Our Most-Recommended Books of 2015
Before we launch headlong into a new year of books, here in Readers Services, we thought it might be fun to reflect on the 365234298657 billion books (an exact number) we recommended in 2015.
Our suggestions for adults are often tailored to an individual’s reading preferences, but some titles check so many boxes—and some we just love so much—that they pop up again and again.
Many of these books aren’t brand-new releases, and it was fun to delve into the Library’s backlist for books that were nonetheless at the forefront of our minds.
Happy reading! Here’s to a bright, book-filled 2016.
Brief History of Seven Killings by Marlon James
A fictional (but very real-feeling) account of events surrounding the attempted assassination of Bob Marley and his family in 1976. Character-driven and exciting.
The Circle by Dave Eggers
A page-turner about a woman hired to work for a ubiquitous Internet company that builds users’ profiles into one massive online presence. Rings a creepy bell, right?
Dept. of Speculation by Jenny Offill
This meditative, stream-of-consciousness story—about a new mother dealing with her new role in life—is perfect for people looking for an unconventional, language-driven novel.
Fates and Furies by Lauren Groff
Our search box auto-fills Groff’s name when we start typing it in—that’s how many times we’ve recommended this book this year. A suspenseful look at a marriage built on lies, told from both partners’ perspectives with a Greek chorus thrown into the mix.
The Night Watch by Sarah Waters
Amazing characters in the unforgettable setting of London under siege during WWII, and a good pick for readers who love a serious love story.
An Untamed State by Roxane Gay
The first few pages of this novel about a woman who’s kidnapped in Haiti are so realistic and scary that we sometimes issued a warning with this recommendation. An incredible read.
Vampires in the Lemon Grove by Karen Russell
Fantastical short stories, perfect for readers who are looking for an element of creativity and magical realism. You may never look at animals the same way again.
We Need New Names by NoViolet Bulawayo
Set partly in Zimbabwe and partly in the United States, this novel about a girl’s emigration is heartbreaking and important and amazing.
The Lies of Locke Lamora by Scott Lynch
One of our go-to titles for readers who were clamoring for more after Game of Thrones. Nothing is an exact GoT match, obviously, but this fantasy series also features memorable characters and an astonishingly complete alternative universe. (And George R.R. Martin himself wrote a blurb for it!)
Ready Player One by Ernest Cline
Ernest Cline’s second young-adult novel came out in 2015, but we couldn’t stop talking about his first foray into the virtual reality of the future. Grown-up gamers love it too.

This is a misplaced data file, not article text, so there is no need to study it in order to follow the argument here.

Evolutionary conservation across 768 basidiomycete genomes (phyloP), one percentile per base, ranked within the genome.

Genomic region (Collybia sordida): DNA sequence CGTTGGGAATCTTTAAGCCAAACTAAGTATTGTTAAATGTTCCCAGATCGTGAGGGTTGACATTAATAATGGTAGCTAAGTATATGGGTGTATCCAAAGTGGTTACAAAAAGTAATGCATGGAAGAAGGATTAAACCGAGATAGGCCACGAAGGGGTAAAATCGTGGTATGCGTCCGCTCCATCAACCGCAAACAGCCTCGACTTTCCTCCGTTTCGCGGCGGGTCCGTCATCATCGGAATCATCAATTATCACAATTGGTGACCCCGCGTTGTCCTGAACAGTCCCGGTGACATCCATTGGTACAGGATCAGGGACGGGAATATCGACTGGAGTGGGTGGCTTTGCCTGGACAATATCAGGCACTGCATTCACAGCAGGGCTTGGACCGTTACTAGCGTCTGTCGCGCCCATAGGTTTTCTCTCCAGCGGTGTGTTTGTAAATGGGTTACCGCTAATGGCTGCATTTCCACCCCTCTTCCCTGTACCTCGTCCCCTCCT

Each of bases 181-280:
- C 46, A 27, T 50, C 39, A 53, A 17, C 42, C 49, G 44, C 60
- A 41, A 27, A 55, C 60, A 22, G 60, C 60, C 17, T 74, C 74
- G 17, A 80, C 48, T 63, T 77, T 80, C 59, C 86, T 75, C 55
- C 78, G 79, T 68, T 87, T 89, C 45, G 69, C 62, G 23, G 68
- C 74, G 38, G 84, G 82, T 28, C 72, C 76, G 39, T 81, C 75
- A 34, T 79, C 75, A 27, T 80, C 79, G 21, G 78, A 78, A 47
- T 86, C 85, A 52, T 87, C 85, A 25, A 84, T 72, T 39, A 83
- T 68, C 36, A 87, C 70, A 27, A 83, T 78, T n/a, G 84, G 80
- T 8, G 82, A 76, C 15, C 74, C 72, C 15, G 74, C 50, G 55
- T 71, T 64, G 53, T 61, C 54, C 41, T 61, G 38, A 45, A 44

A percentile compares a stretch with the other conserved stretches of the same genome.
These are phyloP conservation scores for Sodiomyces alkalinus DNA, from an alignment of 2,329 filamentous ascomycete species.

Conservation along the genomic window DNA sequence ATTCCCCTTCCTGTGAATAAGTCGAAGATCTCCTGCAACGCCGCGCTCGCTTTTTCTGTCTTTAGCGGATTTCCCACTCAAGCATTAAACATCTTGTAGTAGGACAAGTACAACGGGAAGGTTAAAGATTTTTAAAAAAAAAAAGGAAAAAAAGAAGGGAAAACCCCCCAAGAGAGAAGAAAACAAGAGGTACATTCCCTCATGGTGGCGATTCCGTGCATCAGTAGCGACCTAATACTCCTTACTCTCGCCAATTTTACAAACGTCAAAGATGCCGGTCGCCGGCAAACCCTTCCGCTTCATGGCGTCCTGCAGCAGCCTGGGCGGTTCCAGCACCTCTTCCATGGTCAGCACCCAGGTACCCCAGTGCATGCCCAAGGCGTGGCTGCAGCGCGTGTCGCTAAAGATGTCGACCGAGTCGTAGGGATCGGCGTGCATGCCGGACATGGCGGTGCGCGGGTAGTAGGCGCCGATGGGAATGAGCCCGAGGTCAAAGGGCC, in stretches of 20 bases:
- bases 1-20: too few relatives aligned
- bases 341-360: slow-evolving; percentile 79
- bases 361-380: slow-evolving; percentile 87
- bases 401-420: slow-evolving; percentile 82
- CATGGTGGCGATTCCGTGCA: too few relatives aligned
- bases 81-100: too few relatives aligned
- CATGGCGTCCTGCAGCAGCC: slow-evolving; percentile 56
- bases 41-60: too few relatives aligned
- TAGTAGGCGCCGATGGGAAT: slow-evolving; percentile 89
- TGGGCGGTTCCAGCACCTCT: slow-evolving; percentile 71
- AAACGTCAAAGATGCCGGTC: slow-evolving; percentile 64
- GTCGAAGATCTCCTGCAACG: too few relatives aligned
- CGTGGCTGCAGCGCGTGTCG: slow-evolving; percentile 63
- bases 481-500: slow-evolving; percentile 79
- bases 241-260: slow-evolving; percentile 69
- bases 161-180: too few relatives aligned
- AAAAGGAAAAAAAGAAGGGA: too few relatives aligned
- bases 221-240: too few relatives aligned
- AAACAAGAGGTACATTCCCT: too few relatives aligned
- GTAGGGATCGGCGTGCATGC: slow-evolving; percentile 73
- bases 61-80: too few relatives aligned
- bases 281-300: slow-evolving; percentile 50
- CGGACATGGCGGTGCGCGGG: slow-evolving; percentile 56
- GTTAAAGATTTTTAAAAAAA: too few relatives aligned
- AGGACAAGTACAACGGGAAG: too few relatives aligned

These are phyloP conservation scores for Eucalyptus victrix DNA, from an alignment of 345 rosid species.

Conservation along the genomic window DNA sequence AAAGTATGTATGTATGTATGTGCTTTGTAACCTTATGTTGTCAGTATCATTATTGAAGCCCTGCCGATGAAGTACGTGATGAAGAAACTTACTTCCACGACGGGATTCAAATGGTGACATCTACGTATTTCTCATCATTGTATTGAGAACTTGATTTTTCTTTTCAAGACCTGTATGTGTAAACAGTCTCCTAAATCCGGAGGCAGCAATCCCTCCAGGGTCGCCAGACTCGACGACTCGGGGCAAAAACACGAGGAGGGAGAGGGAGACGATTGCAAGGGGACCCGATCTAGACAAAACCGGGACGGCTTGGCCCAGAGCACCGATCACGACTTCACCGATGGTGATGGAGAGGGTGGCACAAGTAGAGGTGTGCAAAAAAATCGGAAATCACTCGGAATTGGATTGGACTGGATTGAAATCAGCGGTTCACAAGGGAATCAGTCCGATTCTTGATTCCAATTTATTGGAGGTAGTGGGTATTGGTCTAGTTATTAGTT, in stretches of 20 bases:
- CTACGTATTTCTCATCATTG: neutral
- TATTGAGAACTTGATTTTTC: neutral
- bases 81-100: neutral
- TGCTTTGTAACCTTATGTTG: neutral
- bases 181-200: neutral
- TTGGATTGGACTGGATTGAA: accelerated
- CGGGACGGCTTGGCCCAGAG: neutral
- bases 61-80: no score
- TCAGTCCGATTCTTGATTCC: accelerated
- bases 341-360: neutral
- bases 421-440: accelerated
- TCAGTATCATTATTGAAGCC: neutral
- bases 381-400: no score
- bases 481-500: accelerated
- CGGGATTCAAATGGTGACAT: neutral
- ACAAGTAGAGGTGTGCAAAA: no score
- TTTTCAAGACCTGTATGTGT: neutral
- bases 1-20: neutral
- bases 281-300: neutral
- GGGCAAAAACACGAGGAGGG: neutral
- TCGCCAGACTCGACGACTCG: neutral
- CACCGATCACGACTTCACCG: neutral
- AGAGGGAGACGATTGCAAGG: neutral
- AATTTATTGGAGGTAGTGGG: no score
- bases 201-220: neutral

The Sparrow by Mary Doria Russell
Readers looking for great world building and/or a sensitive, introspective treatment of religion often received this suggestion.
Spiral by Paul McEuen
A fast-paced page-turner that incorporates real, fascinating science… sound familiar? This book was one of our favorite readalike recommendations for people who loved The Martian.
The Empathy Exams by Leslie Jamison
Honest essays that require a little soul-searching on the part of the reader.
Headscarves and Hymens by Mona Eltahawy
An important book told in an important way. Journalist Eltahawy brings the personal and the political together in one fascinating mix.
Missoula by Jon Krakauer
Everyone in our lives is sick of hearing us drone on and on about this incredible book, which explores rape on college campuses. Just read it, so we can stop bothering you about it.
One of Us by Åsne Seierstad
This tale of the massacre in Norway grabbed us and wouldn’t let go. We also issue with a “read at your own risk” warning because it’s so disturbing, but it’s an important and all-too-relevant book.
Bonus: Books Recommended TO Us
We love that the current flows both ways: Plenty of readers also give us suggestions about books we should check out!
All the Light We Cannot See by Anthony Doerr
This WWII story topped a lot of lists this year, including the biggest one of all: the Pulitzer Prize committee’s.
George by Alex Gino
A very smart fellow librarian put this wonderful middle-grade novel about a transgender kid in our hands a few months ago, and we were grateful for it.
The Girl with All the Gifts by M.R. Carey
We’re steeling ourselves to read this creepy zombie story (tagline: "not every gift is a blessing"!) in 2016.
Uncovered by Leah Lax
The autobiography of a woman who left a Hasidic community to join the secular world as a lesbian. We’re starting it today!
Have trouble reading standard print? Many of these titles are available in formats for patrons with print disabilities.
Staff picks are chosen by NYPL staff members and are not intended to be comprehensive lists. We'd love to hear your ideas too, so leave a comment and tell us what you’d recommend. And check out our Staff Picks browse tool for more recommendations!